Monday, November 5, 2007

Revisiting the Esquel Gold Mine Protest - Argentine community wins mining moratorium


Esquel Celebrates One Year Referendum Anniversary

March 2004. The citizens of the Patagonian town of Esquel, Argentina held a four day event to mark the anniversary of their historic 2003 referendum. On March 23, 2004, several thousand people participated in a rally in Esquel to voice their opposition to the proposed mine.

Meridian Gold Inc., headquartered in Reno, NV, is proposing to develop an open-pit gold mine 7 kilometers upstream from the town of Esquel (population approximately 30,000) in Patagonia, Argentina. Today, the natural beauty of the Esquel region attracts tourists, fishermen, and biologists from around the world.

The proposed open-pit mine would use cyanide to extract the gold. The company proposed to bury solid waste from the mine in pits. Lake Esquel will most likely be used as a tailings dam for liquid wastes flowing downstream from the mine site. In addition, the Esquel mountain range is covered with faults and fissures that could cause toxic waste from the mine to seep into the groundwater.

Merdian has tried to soft pedal the environmental impacts of the proposal with a flawed Environmental Impact Assessment. A March 2003 independent evaluation of that assessment reveals the inadequacies of the EIA. Written by Dr. Robert Moran, the report Esquel, Argentina: Predictions and Promises of a Flawed Environmental Impact Assessment demonstrates that Meridian's proposal "[...] is the classic example, which is all too common in Latin America, where an EIA describes short-term benefits and solutions, but fails to even begin to consider long-term consequences."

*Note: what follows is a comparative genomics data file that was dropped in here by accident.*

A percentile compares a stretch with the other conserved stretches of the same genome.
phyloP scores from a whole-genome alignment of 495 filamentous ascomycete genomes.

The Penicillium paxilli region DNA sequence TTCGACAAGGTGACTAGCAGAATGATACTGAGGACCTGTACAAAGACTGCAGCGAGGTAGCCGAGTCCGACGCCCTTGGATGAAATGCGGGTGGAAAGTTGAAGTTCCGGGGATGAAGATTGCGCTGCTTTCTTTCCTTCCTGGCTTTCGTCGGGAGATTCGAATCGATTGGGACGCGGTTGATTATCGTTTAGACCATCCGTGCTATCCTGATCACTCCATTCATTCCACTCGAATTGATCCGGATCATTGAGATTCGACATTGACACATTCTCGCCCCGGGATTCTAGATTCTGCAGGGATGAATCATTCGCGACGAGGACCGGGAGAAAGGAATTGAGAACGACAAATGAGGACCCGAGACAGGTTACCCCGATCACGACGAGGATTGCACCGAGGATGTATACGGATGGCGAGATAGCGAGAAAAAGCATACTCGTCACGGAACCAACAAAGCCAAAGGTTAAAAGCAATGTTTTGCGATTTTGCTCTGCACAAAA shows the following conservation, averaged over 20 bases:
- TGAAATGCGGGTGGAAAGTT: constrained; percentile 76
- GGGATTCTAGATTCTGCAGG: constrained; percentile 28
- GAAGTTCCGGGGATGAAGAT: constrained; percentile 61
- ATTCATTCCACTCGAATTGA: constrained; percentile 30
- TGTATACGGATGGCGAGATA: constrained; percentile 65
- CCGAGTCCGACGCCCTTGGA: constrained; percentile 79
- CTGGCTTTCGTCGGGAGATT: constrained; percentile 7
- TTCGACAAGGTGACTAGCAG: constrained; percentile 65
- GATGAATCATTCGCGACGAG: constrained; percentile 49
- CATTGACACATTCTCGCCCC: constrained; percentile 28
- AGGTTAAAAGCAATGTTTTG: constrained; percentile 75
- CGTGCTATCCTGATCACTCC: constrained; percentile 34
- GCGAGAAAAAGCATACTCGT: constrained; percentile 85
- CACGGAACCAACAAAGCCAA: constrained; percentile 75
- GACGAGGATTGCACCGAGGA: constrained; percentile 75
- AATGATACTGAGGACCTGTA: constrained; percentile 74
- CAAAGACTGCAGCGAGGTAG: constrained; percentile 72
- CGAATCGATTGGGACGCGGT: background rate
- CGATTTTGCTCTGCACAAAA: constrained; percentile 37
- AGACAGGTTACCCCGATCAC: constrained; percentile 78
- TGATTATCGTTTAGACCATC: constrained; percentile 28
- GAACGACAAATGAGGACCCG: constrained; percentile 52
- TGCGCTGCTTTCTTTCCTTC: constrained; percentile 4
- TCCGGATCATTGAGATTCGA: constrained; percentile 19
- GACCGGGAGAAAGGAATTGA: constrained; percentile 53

Protests against the proposed mine are growing . Marches on December 4, 2002 and January 4, 2003 each drew more than 4,000 people. . Soon after the referendum in March 2003, Meridian hired a consultant to identify the concerns of the Esquel community. The resulting report, prepared by Business for Social Responsibility, states that the company "never did provide adequate information about how it intended to transport, use and destroy the cyanide used."

Meridian claims that the project will not move forward without the support of the community. But exploration activities continue, and in August 2003, Meridian registered Willimanco I, another gold deposit site even closer to Esquel. The company has also appealed to the Supreme Court of Argentina to overturn a ruling by the Provincial Court of Chubut against the project.

Here is the full article.